You want to say the right thing: an incisive comment that shows ‘you know a thing or two about the game’ or — although advancing in years — that you haven’t ‘lost touch.’
Ideally, it would be something the player might even quote in the final moments in the dressing room as the team prepares to burst out into the sunshine and the crescendo of noise.
The kids start to feel a bit tense. So, we get our bikes out and set off on a five-mile round trip to the nearest big cross roads — the epicentre of our hopes.
The crossroads are bedecked with flags and bunting in the parish colours. Further up, there is a straggle of cottages, each of them with a flag displayed at the gate post.
Opposite them, the kids in the national school have festooned the windows with homemade bunting and colours.
We are not the only ones with the idea of getting out for a breath of fresh air. Soon, the dilemma of what to say to one of the panel is posed for us, not once, but three times over!
One of our neighbours, an acknowledged star of the team, has borrowed the family car to drive around for a while with his young sister, who is in class with our two, to take his mind off things.
Soon, another car pulls up on the opposite side of the road — the star’s younger brother and one of the full back line.
They are driving around to visit a friend to help keep their minds off the game. We chat for a little while, wish them luck and, as they drive away, I have a clear sense of young men who are confident of their destiny, but not brashly so.
The match is to start at four o’clock.
But even as we are returning to our house at half past two, one of the parents from the school pulls up and asks are we heading to the county town.
Her two daughters are in the back of the four-wheel drive in varying shades of the parish colours and she is already on her way to the game — an hour and a half before the throw-in.
We hurry the short distance remaining to the house, drop Plan A (leave the house at three) and implement Plan B (leave the house immediately).
On the way into the town, we listen to the sports programme on the local radio station. On the Fair Green, the parking spaces are filling up rapidly and we snaffle one of the last ones.
By the time we arrive in the county ground, the stand is almost full so we take our seats among a group from our opponents.
The vans, satellite dishes and ‘cherry pickers’ of TG4 are here because the game is being broadcast live.
Nor far from us, a man (not in the first flush of youth) has made some kind of a straw hat to wear, with our opponents’ colours festooned around the crown.
He is being gently ribbed by his neighbours that he has done this solely for the benefit of the TG4 cameras. Down below us, extended families, friends and supporters wait expectantly for the teams to appear.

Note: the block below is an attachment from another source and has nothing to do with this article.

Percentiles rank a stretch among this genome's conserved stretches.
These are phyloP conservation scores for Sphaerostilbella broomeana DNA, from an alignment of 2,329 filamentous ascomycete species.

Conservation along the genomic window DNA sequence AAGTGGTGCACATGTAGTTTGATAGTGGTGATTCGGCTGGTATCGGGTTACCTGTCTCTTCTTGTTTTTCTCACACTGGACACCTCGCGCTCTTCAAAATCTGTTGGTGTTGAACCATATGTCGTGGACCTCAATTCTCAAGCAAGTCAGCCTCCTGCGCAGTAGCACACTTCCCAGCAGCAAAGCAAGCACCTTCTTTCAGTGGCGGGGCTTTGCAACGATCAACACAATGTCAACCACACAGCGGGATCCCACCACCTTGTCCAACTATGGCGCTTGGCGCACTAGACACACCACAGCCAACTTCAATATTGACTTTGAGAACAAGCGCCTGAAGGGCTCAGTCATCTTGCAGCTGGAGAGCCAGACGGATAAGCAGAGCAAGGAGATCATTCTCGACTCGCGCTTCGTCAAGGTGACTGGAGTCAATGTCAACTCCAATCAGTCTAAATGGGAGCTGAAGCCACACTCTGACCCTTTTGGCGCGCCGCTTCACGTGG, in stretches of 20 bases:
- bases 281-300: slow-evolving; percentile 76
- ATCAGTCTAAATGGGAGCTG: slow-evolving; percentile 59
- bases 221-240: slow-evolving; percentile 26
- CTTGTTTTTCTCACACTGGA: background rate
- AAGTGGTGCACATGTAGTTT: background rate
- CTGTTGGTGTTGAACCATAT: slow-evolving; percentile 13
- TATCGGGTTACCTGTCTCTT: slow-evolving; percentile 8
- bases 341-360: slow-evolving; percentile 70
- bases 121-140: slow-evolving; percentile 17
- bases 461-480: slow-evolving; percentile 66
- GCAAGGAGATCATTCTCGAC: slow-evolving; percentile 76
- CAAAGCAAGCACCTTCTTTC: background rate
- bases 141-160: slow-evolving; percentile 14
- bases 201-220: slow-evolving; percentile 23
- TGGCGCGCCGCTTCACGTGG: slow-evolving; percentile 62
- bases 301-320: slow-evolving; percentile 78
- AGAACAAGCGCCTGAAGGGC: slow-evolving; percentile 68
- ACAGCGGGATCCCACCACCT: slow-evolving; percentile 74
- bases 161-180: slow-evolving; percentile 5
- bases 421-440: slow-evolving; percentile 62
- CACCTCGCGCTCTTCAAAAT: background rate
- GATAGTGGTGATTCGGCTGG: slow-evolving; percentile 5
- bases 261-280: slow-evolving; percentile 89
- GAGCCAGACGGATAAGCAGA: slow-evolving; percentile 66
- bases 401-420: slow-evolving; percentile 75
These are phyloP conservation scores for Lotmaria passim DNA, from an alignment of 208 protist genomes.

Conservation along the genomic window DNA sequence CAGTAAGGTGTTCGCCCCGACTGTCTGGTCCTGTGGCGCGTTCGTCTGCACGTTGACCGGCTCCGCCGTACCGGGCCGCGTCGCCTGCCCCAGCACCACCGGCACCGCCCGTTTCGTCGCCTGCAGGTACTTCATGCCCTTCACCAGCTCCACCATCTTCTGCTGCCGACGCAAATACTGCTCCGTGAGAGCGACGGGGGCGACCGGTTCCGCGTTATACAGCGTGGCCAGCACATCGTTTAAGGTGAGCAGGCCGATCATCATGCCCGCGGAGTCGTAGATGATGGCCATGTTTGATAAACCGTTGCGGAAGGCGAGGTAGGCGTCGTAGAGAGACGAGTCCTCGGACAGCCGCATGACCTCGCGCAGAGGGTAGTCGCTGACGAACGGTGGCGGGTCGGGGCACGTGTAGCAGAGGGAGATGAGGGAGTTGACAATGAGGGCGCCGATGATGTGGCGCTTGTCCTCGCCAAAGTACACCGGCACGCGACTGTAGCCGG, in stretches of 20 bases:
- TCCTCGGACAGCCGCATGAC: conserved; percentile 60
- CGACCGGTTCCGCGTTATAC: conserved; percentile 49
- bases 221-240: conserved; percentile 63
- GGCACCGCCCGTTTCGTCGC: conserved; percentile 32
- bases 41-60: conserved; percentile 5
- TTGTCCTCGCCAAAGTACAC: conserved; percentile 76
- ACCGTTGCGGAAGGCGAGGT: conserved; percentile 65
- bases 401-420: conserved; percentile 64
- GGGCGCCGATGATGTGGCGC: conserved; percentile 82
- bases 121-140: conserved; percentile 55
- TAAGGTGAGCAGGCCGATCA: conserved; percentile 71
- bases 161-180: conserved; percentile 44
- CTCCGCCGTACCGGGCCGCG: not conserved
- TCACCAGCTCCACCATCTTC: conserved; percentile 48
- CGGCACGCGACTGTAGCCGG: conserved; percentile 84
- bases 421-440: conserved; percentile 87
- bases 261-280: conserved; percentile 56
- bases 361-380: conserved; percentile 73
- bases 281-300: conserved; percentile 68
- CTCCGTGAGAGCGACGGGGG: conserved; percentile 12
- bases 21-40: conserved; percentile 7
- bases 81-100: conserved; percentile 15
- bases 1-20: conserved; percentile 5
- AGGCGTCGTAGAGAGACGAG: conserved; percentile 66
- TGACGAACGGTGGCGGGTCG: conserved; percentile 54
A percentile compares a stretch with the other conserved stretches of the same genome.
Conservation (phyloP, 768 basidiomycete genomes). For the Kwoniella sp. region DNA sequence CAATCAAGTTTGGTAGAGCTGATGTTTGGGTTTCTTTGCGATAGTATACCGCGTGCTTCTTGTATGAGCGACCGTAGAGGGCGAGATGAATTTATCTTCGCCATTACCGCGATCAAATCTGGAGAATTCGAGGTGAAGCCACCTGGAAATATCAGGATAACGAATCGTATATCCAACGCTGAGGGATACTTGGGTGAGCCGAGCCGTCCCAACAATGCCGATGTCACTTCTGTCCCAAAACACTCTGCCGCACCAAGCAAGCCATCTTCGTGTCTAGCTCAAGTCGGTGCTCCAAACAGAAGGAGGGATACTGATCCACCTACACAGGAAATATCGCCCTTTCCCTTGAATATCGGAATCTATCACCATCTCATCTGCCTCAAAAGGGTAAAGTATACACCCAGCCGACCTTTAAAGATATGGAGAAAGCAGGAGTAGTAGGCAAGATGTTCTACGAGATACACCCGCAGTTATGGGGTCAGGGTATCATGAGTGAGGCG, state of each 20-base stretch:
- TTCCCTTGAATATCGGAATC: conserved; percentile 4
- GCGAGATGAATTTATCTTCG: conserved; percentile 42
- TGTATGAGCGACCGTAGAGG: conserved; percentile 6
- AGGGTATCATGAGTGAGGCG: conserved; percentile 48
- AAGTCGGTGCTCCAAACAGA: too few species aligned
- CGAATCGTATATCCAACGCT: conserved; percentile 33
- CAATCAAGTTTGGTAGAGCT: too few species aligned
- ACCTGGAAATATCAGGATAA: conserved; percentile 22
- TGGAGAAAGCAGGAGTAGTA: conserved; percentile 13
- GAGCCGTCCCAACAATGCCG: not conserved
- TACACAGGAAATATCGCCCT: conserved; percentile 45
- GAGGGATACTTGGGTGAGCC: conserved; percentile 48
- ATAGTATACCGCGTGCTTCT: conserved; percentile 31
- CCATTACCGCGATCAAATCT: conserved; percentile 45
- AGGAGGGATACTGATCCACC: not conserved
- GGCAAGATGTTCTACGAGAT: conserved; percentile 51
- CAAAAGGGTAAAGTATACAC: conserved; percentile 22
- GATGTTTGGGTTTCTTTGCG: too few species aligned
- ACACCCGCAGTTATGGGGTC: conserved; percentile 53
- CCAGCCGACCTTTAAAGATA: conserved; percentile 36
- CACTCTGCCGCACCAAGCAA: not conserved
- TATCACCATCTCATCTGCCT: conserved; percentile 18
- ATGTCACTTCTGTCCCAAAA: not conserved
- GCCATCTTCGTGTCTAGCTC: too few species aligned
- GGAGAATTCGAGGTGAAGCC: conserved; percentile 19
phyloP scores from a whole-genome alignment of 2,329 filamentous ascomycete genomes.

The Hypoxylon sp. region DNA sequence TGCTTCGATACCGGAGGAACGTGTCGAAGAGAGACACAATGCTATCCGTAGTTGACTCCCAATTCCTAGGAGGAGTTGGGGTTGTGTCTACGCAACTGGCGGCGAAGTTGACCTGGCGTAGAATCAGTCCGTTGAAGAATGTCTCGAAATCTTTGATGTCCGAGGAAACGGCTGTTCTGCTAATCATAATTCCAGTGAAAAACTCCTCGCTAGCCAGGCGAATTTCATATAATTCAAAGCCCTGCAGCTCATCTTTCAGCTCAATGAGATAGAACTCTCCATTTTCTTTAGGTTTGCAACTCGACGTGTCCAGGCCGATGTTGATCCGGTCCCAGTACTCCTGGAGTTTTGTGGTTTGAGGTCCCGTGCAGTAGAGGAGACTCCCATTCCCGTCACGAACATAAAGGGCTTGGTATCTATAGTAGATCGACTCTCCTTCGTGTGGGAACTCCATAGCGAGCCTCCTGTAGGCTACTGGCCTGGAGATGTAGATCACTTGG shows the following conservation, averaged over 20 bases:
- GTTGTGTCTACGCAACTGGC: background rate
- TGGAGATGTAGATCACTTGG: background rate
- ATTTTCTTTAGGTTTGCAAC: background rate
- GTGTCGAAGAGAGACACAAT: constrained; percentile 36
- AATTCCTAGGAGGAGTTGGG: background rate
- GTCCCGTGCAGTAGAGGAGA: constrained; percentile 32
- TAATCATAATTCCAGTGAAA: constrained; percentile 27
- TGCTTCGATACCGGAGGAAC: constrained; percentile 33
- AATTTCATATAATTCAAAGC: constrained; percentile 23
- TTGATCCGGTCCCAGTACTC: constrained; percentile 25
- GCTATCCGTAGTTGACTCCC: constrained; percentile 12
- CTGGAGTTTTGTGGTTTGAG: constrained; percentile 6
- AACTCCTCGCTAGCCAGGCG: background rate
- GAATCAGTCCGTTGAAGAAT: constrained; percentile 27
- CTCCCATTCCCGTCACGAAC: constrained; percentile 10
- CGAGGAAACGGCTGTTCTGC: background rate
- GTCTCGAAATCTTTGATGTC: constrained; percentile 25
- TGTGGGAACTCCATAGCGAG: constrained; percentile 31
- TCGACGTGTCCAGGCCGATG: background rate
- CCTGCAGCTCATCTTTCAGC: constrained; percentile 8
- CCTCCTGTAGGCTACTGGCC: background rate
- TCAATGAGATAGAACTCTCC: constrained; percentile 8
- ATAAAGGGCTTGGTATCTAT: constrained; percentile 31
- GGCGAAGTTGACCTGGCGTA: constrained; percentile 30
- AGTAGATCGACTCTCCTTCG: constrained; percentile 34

Around us, we spot neighbours either arriving or already seated.
At the final whistle, our lads have bridged a long gap and defeated old rivals. There is a great surge of people onto the field.
Last year there were tears and hugs of commiseration but this time there are firm handshakes, claps on the back and cheers for all the sets of brothers on our team.
Our captain makes an inspiring speech and the hard-won cup is a fine trophy to grace any club sideboard.
Our young neighbour, whom we had met earlier that morning, deservedly takes the elegant trophy for ‘man-of-the-match’.
At around 8pm, the team finally arrive into the village on the back of a ‘lurry’ and park in the huge car park that stretches out before the well-appointed and welcoming clubhouse. After ‘All Ireland-style’ speeches from each and every one of them, they go inside for a meal and a great night.
The following day brings the parading of the cup to the two local schools — a wise investment for the future. Many a young boy or girl has been inspired to try for county glory by such a visit.
On the Monday night, around nine, a bus pulls up outside the clubhouse and, at a nod, players and supporters from our defeated opponents alight and literally sing their way into the clubhouse.
An eye-witness declares that the choreography is as good as Riverdance.
That post-match visit is the measure of our opponents. Like us, they are a small parish, probably containing not more than a few hundred households.
For them even to reach the county final is a major achievement. Already, there is some talk around the place of us taking on a provincial title but most of us in the parish are content to just savour the making of these memories.